3. Training: Do you have a new employee training program? Once hired, are new employees “thrown into the fire” with minimal preparation, guidance or instruction? It’s in the firm’s best interest to have a well-thought-out training regimen to give employees a running start at being successful team members.
4. Mentoring: Who is mentoring your employees? For the firm to mature into a successful ongoing concern, a mentor program is essential to staff growth and career satisfaction. Great organizations are made up of great people. Those people are usually mentored.
5. Mistakes: How are mistakes handled? Is the offender made to feel humiliated? Mistakes will be made in any firm however the key to avoiding future errors is guidance and support after errors occur. Your first step may be setting a company policy that first time mistakes are acceptable and repeated errors are not. We all learn in different ways, but being bullied or taunted is certain to lead to additional mistakes.
6. Meetings: Does your firm have regular staff meetings? Does your team meet regularly to discuss open cases, assets in transition, new prospects, and issues that need correcting? All effective meetings have a purpose and end in action items. A written agenda, note taker, and time limit are all essential.
7. Vision: Are you sharing the firm’s vision, goals, and marketing strategies with your team? Do your employees understand your company’s value proposition and how they can contribute to the firm’s success? Company meetings are very useful for the firm leader to discuss and share plans for improvement and growth.
8. Focus: Is your firm focused on you as the founder or on your able-bodied team? Are clients trained to go to your team members to handle an issue rather than demanding to speak with you on service-related issues? If you want to increase vacation time, get out of the office now and then, and live a better life, placing the focus on your team is the way to go.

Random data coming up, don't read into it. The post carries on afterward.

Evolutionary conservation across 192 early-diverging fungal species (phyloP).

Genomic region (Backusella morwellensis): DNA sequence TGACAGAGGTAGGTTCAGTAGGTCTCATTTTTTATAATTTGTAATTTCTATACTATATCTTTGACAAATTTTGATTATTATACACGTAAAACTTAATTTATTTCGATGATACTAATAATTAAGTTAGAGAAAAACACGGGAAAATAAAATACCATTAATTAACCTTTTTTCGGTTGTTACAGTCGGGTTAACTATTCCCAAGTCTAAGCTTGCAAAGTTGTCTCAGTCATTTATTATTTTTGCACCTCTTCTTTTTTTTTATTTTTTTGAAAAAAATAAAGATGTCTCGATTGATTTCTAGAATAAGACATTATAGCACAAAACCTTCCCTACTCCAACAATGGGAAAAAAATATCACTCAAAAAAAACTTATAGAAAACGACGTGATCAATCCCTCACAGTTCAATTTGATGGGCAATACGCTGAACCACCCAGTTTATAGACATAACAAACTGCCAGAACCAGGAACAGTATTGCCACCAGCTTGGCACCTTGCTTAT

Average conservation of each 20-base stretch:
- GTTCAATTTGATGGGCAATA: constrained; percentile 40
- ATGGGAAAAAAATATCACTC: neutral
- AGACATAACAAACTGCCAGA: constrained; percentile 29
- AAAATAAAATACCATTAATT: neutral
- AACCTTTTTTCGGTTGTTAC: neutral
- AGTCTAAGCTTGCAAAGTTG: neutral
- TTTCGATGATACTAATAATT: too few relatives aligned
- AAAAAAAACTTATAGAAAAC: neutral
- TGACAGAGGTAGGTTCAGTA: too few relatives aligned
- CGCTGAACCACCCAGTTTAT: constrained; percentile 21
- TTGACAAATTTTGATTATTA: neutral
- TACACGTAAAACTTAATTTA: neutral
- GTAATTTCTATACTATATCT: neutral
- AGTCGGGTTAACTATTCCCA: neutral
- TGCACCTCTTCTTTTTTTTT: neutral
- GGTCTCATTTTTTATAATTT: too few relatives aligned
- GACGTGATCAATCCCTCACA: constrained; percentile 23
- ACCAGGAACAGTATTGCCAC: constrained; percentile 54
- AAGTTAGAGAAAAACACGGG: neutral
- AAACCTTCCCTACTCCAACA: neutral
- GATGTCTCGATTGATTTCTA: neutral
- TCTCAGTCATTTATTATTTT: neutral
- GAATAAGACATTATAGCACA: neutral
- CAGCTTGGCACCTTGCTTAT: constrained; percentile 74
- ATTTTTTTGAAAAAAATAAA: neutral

9. Business Planning: Are you engaged in planning your company’s success? Do you hold an off-site planning meeting once annually where you discuss the firm’s business goals, strategic direction, and marketing initiatives? Deliberate action will create success in your organization. This means writing a new Business Plan each year that lays out the path to success.
Did reading this list cause you to squirm in your chair? Did you have any “aha” moments? If so, you must create a plan to move from where you are now to where you want to go. Issues like these are not solved overnight. The best way to make changes is to make them one at a time. Trying to make too many changes too quickly can result in burnout and that’s not good for anyone. Start by making a list of the changes you’d like to make. Then identify which changes have top priority. Then implement each change one at a time.
I’m happy to report that “Gary” was able to turn his financial firm around. Once awareness kicked in, Gary decided he would move his firm from failure to greatness. It took a little over two years but now he has a well functioning team that allows him to take over 150 days off per year to enjoy success and spend time with his family.
Which issues from the above list do you need to improve?